• This course will survey the historical context as well as the major theological and literary themes of the Catholic Letters, the Epistle to the Hebrews and Revelation. Special attention will be given to the dynamic history of interpretation associated with these New Testament writings.

SSOT 416 01A Psalms (3)

  • Dale launderville , OSB
  • Thursday 6:00-9:15 PM
  • The Psalms have formed the backbone of Jewish and Christian prayer for three thousand years. In addition to the study of selected psalms, topics include: the formation of the Psalter, various translations, the spirituality of the psalms, and the use of psalms in Christian prayer, especially the Eucharist and the Liturgy of the Hours.

THY 402 01A Introduction to Christian Tradition (3)

  • Dale Launderville, OSB
  • Monday and Wednesday 8:00-9:45 AM
  • This course is an introductory survey of theology, studying representative texts from the pre-Christian era to the Reformation (100 B.C. to 1650). Figures and issues will be situated within the philosophical and theological currents of their time.

THY 465 01A ThM Research Seminar (3)

  • Charles Bobertz
  • Tuesday 1:15-4:25 PM
  • The research seminar is designed to direct and guide students in advanced theological research in preparation for writing a thesis. Students may prepare the thesis proposal in the course, or if approved, can begin writing the thesis. Students will be engaged in dialogue and critique of each other's work in order to enhance understanding of theological research and writing. The proposal will contain: a persuasive and debatable thesis statement, a description of the project that maps the argument with a brief summary of the positions and the lines of argument to be developed; a tentative outline, a preliminary bibliography of primary and secondary sources from current scholarship as well as the history of research on the topic. The bibliography will also include sources in the ancient and/or modern language being utilized in the thesis.

THY 597 01A Comprehensive Exams Seminar (3)

  • Shawn Colberg
  • Tuesday 1:15-4:25 PM
  • This seminar provides a context in which students will prepare for the Comprehensive Examinations which complete the MA Degree in Theology. To that end, students will revise and submit a graduate paper begun in a previous course, and they will develop a research paper on a thesis that compares and contrasts content and method from two different theological areas of concentration (e.g., scripture, systematics, church history, etc.). The research paper must have a bibliography of at least twenty items (books and/or journal articles). Students will be expected to have (1) completed and submitted an approved graduate paper and (2) completed an initial draft of this paper by the end of the seminar. A completed and approved graduate paper and research paper will constitute the written portion of the MA comprehensive examination.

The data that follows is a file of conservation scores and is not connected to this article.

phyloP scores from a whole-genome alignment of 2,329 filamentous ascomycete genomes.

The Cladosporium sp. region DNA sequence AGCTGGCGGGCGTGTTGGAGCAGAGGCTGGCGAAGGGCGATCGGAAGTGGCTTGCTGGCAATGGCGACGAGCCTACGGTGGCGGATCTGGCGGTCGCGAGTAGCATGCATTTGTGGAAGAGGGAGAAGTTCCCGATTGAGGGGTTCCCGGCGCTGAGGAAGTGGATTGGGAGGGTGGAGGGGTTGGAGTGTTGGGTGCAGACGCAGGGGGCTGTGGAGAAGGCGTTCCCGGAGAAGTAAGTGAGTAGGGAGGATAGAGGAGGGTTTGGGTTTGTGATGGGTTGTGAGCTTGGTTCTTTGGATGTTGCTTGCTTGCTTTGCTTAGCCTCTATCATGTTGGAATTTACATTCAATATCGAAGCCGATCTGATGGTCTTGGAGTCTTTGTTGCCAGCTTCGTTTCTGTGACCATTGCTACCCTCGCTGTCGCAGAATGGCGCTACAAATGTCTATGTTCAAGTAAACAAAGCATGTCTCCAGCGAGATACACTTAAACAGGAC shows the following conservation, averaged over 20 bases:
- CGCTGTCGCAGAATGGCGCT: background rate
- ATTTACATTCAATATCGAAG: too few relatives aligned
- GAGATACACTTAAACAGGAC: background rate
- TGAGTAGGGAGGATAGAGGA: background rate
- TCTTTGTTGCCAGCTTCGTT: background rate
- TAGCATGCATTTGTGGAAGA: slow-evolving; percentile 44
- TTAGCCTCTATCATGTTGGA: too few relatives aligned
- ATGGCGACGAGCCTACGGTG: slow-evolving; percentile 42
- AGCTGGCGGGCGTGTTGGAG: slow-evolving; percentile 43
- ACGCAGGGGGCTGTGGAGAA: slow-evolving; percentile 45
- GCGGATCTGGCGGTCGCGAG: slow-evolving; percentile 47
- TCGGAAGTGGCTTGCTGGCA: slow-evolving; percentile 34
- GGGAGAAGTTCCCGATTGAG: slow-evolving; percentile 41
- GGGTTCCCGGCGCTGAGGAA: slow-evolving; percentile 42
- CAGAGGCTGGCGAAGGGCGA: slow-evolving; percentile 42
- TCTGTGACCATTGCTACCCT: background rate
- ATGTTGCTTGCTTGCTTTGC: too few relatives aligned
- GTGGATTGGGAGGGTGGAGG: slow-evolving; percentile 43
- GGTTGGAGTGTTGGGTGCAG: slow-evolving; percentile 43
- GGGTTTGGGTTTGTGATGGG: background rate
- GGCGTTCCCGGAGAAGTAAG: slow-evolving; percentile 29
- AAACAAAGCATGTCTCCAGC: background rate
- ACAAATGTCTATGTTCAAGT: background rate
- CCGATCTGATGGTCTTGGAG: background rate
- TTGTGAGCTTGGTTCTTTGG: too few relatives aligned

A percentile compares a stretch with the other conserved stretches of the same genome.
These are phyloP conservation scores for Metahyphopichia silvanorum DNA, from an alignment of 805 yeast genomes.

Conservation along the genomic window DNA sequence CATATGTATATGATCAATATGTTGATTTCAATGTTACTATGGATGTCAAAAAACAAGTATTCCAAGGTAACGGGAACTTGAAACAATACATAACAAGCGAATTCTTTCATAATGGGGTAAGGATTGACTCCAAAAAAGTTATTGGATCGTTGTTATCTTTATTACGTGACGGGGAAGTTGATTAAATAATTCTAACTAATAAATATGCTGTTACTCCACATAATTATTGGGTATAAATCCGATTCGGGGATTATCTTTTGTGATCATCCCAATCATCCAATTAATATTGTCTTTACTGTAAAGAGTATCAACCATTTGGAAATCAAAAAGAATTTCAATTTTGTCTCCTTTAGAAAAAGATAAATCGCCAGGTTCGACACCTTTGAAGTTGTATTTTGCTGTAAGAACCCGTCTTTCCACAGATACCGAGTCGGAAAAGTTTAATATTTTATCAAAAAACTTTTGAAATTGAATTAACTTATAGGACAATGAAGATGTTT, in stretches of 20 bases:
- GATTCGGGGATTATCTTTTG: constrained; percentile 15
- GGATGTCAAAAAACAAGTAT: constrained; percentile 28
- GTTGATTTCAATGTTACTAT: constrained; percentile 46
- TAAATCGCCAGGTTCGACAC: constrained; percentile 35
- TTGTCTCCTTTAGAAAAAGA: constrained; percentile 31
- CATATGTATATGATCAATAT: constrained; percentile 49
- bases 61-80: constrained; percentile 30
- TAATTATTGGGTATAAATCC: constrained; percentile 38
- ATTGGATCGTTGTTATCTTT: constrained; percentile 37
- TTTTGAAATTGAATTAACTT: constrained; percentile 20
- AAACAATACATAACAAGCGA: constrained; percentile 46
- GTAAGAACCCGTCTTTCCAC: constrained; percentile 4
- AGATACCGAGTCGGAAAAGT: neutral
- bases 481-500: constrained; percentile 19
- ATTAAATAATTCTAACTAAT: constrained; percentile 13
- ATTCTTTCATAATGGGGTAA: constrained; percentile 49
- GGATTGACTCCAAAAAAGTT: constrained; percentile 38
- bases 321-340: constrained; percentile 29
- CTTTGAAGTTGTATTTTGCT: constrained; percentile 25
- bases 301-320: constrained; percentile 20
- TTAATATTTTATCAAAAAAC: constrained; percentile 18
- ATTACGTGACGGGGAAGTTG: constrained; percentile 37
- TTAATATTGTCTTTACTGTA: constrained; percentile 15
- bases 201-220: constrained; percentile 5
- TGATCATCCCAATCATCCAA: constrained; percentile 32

THY 580 01A Thesis (6)

  • William Cahoy
  • TBA

THY 598 01A Reading for Comprehensive Exams (1-6)

  • William Cahoy
  • TBA

THY 599 01A Comprehensive Exams

  • William Cahoy
  • TBA

2015 FALL ONLINE CLASSES

THY 402 01A Introduction to Christian Tradition (3)

  • Dale Launderville, OSB
  • This course is an introductory survey of theology, studying representative texts from the pre-Christian era to the Reformation (100 B.C. to 1650). Figures and issues will be situated within the philosophical and theological currents of their time.

DOCT 406 01A Christology (3)

  • William Cahoy
  • Students explore understandings of the person, presence and mission of Christ in Scripture, in doctrine and dogma, and in contemporary theology.

PTHM 468 03A (3) Campus Ministry--At the Intersection of Church, University, and Culture (3)

  • Barbara Humphrey McCrabb and Donald R McCrabb
  • An exploration of the context, mission, people, and strategies of campus ministry in service to the evangelizing mission of the Church. What are the fundamental aspects, characteristics and dimensions of campus ministry? Students will consider how campus ministry now - and may in the future - contributes to the Church's evangelization of culture.

PTHM 468 04A Ministry on the Margins (3)

  • Barbara Sutton
  • This course introduces the practices of discipleship for a church that cares for at-risk communities. The Joy of the Gospel (Pope Francis) will shape the essential lens to view, understand and ultimately respond to the context in which students serve. It will explore foundational values of justice and love necessary for missionary activity, provide tools to advocate for the 'least of these' and build communities of hope. Spiritual tools to sustain the person ministering at margin will be explored.
  • NOTE:  Course begins October 12, 2015-January 25, 2016
  • NOTE: Registrants currently participating in a Faith-Based Volunteer Program must submit additional documents